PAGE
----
Writing for Therapy versus Writing for Publication—Part 2
Copyright 2000; 2012 by Patricia Anderson
Every hard-working professional writer was once a beginner having fun. The early career of the detective novelist Agatha Christie exemplifies the progress from amateur to professional author.
But if you've become hooked on the recreational or therapeutic aspects of writing, then you may be caught in a self-defeating cycle of writing more and getting published less—or not at all. And in the end you'll experience frustration not fun.
The "Only Writes"
Among the indicators of confusion between wanting to have fun and wanting to be published is an uncompromising approach to writing—a pattern of only writing under certain self-satisfying conditions of mood or circumstance. The "only writes" in the following list are warning signals that you've veered from the goal of publication and become mired in the therapeutic side of writing:
- You only write when you feel creative or in the mood.
- You only write when you need to alleviate some other mood—anger or depression, for example.
- You only write first drafts.
- You only write when you have to read for your writers' group.
- You only write what has been assigned as a writing-class exercise.
- You only write spontaneously—planning and outlines stifle your Muse.
- You only write in longhand, because it's more intimate than using a computer.
- You only write according to your own, not market needs.
- You only write like Frank Sinatra—your way, without regard to conventions of structure, length, style, or genre.
If two or more of the "only writes" are habitual with you, then you're stuck on the byway of unpublished—and unpublishable—writing. And if you're no longer enjoying it as you once did, then it's time to get moving again.
On the Road Again
The tips below will help take you to the subsequent stages of writing for publication. Odds are, they'll sound all too familiar. That's because they're like roadmaps—they don't change much, but they get you where you want to go:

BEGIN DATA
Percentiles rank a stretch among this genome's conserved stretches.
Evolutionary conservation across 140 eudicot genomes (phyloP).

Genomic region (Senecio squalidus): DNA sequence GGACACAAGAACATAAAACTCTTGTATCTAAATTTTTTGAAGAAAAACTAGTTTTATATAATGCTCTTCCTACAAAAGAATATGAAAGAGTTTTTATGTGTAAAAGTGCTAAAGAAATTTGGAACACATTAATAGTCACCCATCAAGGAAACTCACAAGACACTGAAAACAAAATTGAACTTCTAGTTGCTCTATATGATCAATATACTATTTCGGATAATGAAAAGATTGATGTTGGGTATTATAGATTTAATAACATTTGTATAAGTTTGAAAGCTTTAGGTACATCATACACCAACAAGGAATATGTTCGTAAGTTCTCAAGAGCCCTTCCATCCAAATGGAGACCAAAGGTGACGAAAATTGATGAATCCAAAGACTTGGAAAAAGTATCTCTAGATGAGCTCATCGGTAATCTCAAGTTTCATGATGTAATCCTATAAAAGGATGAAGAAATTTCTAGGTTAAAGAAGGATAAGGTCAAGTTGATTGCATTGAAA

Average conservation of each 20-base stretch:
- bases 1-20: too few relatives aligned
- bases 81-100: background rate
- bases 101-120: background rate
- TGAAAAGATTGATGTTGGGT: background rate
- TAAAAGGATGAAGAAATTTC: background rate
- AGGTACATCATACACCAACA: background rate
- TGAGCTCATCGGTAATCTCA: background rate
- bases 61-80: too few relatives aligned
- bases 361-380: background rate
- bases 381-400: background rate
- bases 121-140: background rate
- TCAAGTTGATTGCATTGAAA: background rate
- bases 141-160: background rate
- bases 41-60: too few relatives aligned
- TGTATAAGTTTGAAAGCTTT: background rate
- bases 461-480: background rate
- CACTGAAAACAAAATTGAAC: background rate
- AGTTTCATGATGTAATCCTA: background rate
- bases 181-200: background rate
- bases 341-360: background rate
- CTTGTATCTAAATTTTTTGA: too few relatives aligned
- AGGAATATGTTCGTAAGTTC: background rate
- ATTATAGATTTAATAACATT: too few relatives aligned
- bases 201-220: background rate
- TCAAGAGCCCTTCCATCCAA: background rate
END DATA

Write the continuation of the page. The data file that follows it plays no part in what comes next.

- Pick a regular time to write and stick to it.
- Set goals: you will rewrite your depression piece into an article for a psychology magazine; you will research contests until you have found the right one for your short story . . .
- Make deadlines: you will submit the psychology article no more than two months from now; you will finish that novel by the end of the year . . .
- Educate yourself: read published works in your genre, book reviews, and trade news; learn as much as you can about the book trade and its commercial standards--this is professional development, not chasing the market.
- Take pleasure not only in writing but in editing, rewriting, and proofreading.
- If self-editing is not for you, then hire a professional editor to bring your manuscript up to trade standards.
If you find these tips boring or distasteful, then don't follow them. Writing strictly to have fun or to feel better has value all its own. Just be aware that while it may be the beginning of writing for publication, it is not the equivalent.
For true satisfaction, every writer in the end must make a fundamental choice between two distinct directions. Either you are writing exclusively for yourself—or writing for a market. As Agatha Christie observed:
If you like to write for yourself only . . . you can . . . write any way you wish; but then you will probably have to be content with the pleasure alone of having written. It's no good starting out by thinking one is a heaven-born genius—some people are, but very few. No, one is a tradesman--a tradesman in a good honest trade. You must learn the technical skills, and then, within that trade, you can apply your own creative ideas.
This, as every professional writer knows, is the difference between writing for therapy and writing for publication.Return to Part 1